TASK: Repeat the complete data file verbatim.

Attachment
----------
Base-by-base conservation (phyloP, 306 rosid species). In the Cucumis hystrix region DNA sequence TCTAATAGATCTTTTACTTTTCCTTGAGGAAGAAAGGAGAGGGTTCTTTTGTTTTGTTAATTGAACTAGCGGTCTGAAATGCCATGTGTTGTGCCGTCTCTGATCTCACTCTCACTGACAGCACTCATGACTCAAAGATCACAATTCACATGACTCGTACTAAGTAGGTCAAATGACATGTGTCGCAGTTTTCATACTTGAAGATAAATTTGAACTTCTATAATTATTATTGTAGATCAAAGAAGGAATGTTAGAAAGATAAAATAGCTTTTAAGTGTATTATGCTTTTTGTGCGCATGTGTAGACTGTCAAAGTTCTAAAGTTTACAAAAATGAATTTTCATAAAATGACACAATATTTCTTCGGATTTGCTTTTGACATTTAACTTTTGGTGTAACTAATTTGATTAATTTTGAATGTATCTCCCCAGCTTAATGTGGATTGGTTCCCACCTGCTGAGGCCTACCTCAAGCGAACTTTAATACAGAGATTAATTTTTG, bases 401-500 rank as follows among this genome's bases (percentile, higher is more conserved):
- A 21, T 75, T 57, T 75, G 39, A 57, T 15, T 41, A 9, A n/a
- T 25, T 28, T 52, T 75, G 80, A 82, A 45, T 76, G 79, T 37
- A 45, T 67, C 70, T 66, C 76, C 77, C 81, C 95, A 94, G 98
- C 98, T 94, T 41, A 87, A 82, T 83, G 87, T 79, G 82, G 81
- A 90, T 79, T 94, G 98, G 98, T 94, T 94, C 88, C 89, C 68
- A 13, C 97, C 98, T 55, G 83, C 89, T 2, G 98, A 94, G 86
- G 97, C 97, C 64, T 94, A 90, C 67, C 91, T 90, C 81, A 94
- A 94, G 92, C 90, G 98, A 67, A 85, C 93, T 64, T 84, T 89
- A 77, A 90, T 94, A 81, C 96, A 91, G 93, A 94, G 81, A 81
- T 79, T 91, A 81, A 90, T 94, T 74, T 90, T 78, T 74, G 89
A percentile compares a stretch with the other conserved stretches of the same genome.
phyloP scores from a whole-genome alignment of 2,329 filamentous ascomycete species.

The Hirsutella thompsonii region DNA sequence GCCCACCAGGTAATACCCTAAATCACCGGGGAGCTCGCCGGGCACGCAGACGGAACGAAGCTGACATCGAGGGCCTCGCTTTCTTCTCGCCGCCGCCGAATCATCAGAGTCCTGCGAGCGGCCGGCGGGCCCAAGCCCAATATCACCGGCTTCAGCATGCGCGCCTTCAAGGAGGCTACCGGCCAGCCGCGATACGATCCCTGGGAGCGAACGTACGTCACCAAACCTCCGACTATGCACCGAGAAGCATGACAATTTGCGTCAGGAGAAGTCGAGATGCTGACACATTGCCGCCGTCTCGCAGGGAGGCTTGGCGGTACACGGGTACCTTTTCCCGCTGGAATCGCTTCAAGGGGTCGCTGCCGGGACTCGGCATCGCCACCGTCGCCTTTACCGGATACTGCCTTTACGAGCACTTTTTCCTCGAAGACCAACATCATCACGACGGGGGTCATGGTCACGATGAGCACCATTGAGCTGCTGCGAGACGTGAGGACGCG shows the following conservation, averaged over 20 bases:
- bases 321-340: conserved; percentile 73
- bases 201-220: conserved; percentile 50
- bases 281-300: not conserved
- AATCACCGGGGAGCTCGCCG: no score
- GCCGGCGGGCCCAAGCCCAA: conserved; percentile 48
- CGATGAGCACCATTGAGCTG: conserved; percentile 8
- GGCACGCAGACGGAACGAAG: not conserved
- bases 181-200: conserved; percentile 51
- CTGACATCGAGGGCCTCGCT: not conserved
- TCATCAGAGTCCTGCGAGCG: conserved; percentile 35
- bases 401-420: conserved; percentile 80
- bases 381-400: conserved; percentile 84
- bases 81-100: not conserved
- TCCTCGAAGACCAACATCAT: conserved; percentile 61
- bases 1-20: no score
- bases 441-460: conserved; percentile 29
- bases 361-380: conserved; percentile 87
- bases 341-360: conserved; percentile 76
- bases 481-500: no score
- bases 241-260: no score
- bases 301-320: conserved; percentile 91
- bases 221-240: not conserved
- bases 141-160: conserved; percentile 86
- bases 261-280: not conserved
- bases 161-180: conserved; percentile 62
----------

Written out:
Base-by-base conservation (phyloP, 306 rosid species). In the Cucumis hystrix region DNA sequence TCTAATAGATCTTTTACTTTTCCTTGAGGAAGAAAGGAGAGGGTTCTTTTGTTTTGTTAATTGAACTAGCGGTCTGAAATGCCATGTGTTGTGCCGTCTCTGATCTCACTCTCACTGACAGCACTCATGACTCAAAGATCACAATTCACATGACTCGTACTAAGTAGGTCAAATGACATGTGTCGCAGTTTTCATACTTGAAGATAAATTTGAACTTCTATAATTATTATTGTAGATCAAAGAAGGAATGTTAGAAAGATAAAATAGCTTTTAAGTGTATTATGCTTTTTGTGCGCATGTGTAGACTGTCAAAGTTCTAAAGTTTACAAAAATGAATTTTCATAAAATGACACAATATTTCTTCGGATTTGCTTTTGACATTTAACTTTTGGTGTAACTAATTTGATTAATTTTGAATGTATCTCCCCAGCTTAATGTGGATTGGTTCCCACCTGCTGAGGCCTACCTCAAGCGAACTTTAATACAGAGATTAATTTTTG, bases 401-500 rank as follows among this genome's bases (percentile, higher is more conserved):
- A 21, T 75, T 57, T 75, G 39, A 57, T 15, T 41, A 9, A n/a
- T 25, T 28, T 52, T 75, G 80, A 82, A 45, T 76, G 79, T 37
- A 45, T 67, C 70, T 66, C 76, C 77, C 81, C 95, A 94, G 98
- C 98, T 94, T 41, A 87, A 82, T 83, G 87, T 79, G 82, G 81
- A 90, T 79, T 94, G 98, G 98, T 94, T 94, C 88, C 89, C 68
- A 13, C 97, C 98, T 55, G 83, C 89, T 2, G 98, A 94, G 86
- G 97, C 97, C 64, T 94, A 90, C 67, C 91, T 90, C 81, A 94
- A 94, G 92, C 90, G 98, A 67, A 85, C 93, T 64, T 84, T 89
- A 77, A 90, T 94, A 81, C 96, A 91, G 93, A 94, G 81, A 81
- T 79, T 91, A 81, A 90, T 94, T 74, T 90, T 78, T 74, G 89
A percentile compares a stretch with the other conserved stretches of the same genome.
phyloP scores from a whole-genome alignment of 2,329 filamentous ascomycete species.

The Hirsutella thompsonii region DNA sequence GCCCACCAGGTAATACCCTAAATCACCGGGGAGCTCGCCGGGCACGCAGACGGAACGAAGCTGACATCGAGGGCCTCGCTTTCTTCTCGCCGCCGCCGAATCATCAGAGTCCTGCGAGCGGCCGGCGGGCCCAAGCCCAATATCACCGGCTTCAGCATGCGCGCCTTCAAGGAGGCTACCGGCCAGCCGCGATACGATCCCTGGGAGCGAACGTACGTCACCAAACCTCCGACTATGCACCGAGAAGCATGACAATTTGCGTCAGGAGAAGTCGAGATGCTGACACATTGCCGCCGTCTCGCAGGGAGGCTTGGCGGTACACGGGTACCTTTTCCCGCTGGAATCGCTTCAAGGGGTCGCTGCCGGGACTCGGCATCGCCACCGTCGCCTTTACCGGATACTGCCTTTACGAGCACTTTTTCCTCGAAGACCAACATCATCACGACGGGGGTCATGGTCACGATGAGCACCATTGAGCTGCTGCGAGACGTGAGGACGCG shows the following conservation, averaged over 20 bases:
- bases 321-340: conserved; percentile 73
- bases 201-220: conserved; percentile 50
- bases 281-300: not conserved
- AATCACCGGGGAGCTCGCCG: no score
- GCCGGCGGGCCCAAGCCCAA: conserved; percentile 48
- CGATGAGCACCATTGAGCTG: conserved; percentile 8
- GGCACGCAGACGGAACGAAG: not conserved
- bases 181-200: conserved; percentile 51
- CTGACATCGAGGGCCTCGCT: not conserved
- TCATCAGAGTCCTGCGAGCG: conserved; percentile 35
- bases 401-420: conserved; percentile 80
- bases 381-400: conserved; percentile 84
- bases 81-100: not conserved
- TCCTCGAAGACCAACATCAT: conserved; percentile 61
- bases 1-20: no score
- bases 441-460: conserved; percentile 29
- bases 361-380: conserved; percentile 87
- bases 341-360: conserved; percentile 76
- bases 481-500: no score
- bases 241-260: no score
- bases 301-320: conserved; percentile 91
- bases 221-240: not conserved
- bases 141-160: conserved; percentile 86
- bases 261-280: not conserved
- bases 161-180: conserved; percentile 62